New York: Omnicom Group Inc. and Publicis Group SA have abandoned their $35 billion plan to merge, citing challenges that couldn’t be overcome and the uncertainty that resulted from a slow pace of progress in completing the deal.

The companies said on Friday in a statement the decision to call off the deal, which would have created the world’s biggest advertising agency, was unanimously approved by both companies’ boards, and there will be no termination fees.

“The decision to discontinue the process was neither pleasant nor an easy one to make, but it was a necessary one," Publicis chairman and chief executive officer Maurice Levy said in a statement. “Prolonging the situation could have led to the diversion of the group’s management from its principal function: to best serve our clients."

The two companies agreed in July to a stock swap to form an advertising giant with $23 billion in annual revenue, overtaking London-based WPP Plc. Ownership would have been split down the middle for the two sets of shareholderes and the chief executive officers would have jointly run the combined entity.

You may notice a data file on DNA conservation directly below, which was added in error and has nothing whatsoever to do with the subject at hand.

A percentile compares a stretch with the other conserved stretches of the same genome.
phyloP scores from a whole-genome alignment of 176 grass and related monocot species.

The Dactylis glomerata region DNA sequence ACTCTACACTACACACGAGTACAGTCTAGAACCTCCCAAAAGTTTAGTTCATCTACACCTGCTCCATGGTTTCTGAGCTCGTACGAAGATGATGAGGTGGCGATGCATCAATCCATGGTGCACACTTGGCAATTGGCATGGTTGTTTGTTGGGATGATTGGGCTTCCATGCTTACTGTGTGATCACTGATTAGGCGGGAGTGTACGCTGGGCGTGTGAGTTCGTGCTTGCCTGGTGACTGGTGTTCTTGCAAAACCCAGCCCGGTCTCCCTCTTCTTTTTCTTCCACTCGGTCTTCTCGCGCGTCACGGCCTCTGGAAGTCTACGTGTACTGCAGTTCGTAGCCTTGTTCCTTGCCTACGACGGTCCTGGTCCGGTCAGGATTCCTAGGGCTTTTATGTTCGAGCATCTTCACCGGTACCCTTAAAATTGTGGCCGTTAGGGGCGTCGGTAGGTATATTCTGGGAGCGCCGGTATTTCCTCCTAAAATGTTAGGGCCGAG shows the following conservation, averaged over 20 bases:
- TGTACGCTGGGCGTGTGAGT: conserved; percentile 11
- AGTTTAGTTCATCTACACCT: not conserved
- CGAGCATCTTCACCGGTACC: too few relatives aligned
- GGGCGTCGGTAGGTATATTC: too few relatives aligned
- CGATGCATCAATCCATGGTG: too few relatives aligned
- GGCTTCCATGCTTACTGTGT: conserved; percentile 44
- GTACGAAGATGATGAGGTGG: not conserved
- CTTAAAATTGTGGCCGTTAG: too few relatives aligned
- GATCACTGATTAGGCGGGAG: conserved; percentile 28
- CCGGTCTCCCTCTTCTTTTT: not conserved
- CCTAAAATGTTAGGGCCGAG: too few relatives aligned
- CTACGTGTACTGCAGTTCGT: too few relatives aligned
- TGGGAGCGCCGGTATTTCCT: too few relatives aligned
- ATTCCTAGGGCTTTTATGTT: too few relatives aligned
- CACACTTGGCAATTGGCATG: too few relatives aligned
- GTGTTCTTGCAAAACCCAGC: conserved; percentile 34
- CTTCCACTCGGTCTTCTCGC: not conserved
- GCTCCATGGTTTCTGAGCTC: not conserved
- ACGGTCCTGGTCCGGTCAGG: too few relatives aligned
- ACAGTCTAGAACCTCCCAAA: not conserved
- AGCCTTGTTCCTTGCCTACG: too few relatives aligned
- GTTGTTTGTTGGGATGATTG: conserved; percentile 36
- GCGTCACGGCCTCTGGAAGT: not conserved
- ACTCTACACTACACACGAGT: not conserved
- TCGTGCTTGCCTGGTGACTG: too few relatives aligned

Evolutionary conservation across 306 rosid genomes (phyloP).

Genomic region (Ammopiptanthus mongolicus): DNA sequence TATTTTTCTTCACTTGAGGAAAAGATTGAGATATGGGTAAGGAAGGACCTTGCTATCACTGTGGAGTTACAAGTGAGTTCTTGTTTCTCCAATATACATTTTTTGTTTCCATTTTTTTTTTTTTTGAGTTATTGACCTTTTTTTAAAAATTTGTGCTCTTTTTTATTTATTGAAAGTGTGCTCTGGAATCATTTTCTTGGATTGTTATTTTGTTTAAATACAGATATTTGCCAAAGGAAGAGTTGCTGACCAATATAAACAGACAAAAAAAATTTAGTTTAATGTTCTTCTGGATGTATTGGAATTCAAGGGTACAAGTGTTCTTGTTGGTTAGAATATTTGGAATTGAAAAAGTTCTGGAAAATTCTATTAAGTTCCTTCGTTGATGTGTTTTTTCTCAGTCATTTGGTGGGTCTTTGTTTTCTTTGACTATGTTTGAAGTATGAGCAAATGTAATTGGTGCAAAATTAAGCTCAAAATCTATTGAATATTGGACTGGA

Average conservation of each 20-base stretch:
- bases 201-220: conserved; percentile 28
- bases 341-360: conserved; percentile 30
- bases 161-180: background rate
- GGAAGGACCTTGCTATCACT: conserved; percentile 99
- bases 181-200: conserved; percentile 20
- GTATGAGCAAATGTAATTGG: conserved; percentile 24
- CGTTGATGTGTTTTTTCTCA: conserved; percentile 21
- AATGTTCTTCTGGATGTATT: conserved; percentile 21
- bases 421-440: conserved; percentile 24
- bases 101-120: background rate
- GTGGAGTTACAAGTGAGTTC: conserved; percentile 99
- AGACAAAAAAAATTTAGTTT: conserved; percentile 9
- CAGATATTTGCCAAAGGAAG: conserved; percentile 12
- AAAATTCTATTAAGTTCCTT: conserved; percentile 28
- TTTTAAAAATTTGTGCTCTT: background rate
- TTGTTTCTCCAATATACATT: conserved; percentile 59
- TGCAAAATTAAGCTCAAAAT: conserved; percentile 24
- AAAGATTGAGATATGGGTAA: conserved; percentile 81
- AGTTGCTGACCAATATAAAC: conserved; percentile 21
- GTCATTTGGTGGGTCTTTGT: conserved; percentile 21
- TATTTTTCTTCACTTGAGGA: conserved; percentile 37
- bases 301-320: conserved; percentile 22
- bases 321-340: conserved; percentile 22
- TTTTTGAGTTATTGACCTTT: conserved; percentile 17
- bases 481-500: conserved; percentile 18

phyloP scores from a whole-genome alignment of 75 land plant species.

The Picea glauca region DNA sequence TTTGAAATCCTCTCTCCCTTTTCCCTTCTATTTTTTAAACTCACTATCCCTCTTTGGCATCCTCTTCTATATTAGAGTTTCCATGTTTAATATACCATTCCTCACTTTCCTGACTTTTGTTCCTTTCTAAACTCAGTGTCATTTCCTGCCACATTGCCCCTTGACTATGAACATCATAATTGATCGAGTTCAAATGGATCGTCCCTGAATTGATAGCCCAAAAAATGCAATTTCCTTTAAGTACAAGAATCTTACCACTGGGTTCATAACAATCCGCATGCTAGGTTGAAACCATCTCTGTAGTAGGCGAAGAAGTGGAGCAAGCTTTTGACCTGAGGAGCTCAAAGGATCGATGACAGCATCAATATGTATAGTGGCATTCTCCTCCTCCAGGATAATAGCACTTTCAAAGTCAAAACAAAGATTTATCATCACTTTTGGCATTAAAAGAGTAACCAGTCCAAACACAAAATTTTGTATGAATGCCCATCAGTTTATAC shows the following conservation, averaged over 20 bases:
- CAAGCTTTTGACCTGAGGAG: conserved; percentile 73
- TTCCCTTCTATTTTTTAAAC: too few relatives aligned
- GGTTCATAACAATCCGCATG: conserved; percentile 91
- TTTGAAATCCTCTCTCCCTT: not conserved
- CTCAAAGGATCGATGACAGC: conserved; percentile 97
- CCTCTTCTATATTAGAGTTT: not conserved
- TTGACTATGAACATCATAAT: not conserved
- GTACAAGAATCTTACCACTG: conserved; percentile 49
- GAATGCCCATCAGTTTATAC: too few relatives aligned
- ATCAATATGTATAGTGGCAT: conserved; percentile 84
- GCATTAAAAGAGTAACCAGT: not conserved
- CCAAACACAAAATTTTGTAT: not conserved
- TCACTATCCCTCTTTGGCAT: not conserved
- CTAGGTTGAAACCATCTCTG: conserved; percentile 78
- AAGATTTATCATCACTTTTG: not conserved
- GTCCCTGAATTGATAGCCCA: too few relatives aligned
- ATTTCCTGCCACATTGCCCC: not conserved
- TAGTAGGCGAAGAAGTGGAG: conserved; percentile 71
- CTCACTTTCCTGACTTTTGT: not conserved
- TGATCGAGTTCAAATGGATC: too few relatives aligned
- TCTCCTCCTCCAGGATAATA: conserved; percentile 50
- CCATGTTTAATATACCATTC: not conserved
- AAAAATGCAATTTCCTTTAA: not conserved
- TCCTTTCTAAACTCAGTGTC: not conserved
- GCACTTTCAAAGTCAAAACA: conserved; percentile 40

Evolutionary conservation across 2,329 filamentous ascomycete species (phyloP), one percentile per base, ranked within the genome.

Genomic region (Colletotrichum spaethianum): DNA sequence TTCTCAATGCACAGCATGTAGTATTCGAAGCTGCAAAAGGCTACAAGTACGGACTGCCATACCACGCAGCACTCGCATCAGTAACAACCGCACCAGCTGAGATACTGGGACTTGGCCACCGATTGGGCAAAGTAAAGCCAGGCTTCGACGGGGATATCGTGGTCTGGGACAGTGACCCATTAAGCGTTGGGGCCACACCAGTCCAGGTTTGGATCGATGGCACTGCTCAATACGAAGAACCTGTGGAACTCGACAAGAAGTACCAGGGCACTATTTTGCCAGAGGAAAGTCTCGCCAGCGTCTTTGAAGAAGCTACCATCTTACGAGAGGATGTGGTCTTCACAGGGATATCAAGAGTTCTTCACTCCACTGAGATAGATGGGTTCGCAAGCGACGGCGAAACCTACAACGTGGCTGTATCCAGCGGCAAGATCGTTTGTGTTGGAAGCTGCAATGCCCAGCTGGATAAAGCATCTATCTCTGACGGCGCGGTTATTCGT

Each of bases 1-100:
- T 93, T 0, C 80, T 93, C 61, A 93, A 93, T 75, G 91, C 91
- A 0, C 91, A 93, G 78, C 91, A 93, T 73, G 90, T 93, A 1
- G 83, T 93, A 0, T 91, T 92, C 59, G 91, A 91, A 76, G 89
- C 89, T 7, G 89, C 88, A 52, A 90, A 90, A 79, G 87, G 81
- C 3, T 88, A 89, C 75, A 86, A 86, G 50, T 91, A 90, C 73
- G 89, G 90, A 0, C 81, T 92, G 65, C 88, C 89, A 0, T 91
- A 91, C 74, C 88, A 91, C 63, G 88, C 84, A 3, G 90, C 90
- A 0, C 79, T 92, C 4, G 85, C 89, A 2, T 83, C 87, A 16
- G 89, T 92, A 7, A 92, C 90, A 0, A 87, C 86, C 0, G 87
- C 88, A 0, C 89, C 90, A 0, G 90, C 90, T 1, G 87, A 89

The boards couldn’t agree on key management roles as well as integration from top to bottom, according to a person with knowledge of the matter who asked not to be identified discussing private deliberations.

Biggest agency

Paris-based Publicis, the third-largest firm, owns Saatchi and Saatchi North America Inc. and Leo Burnett Company Inc., and offered digital assets including Digitas Inc., LBi International NV and Razorfish LLC, as well as strength in emerging markets.

Omnicom, based in New York, ranked second and is strongest in the US, with agencies including BBDO and TBWA.

Omnicom fell 2.7% to $64.40 in extended trading in the US. The shares advanced 0.6% earlier in New York to $66.20, before the announcement. Publicis added 0.6% to €60.69 in Paris.

In an 16 April interview with EuroBusiness Media, Levy said he was confident the merger would close.

“Should the deal fall apart, we are serene and we have a very solid balance sheet, robust," Levy said. “If we need to make some financial movement, share buybacks or whatever, we have the capabilities."

The executives adopted a more negative tone on the prospects of closing the merger as a result of difficulties getting tax approvals from European governments. There also were reports that the companies were at odds over which one is the legal acquirer and who would fill certain senior positions.

On an 22 April conference call, Omnicom CEO John Wren said the transaction was moving slower than we originally anticipated, due to its complexities.

In an interview with CNBC, WPP’s Sorrell said his firm had begun to pick up clients from its two rivals. He called the deal a sorry saga driven by egos, and said the failed merger was a case of eyes bigger than tummy. Bloomberg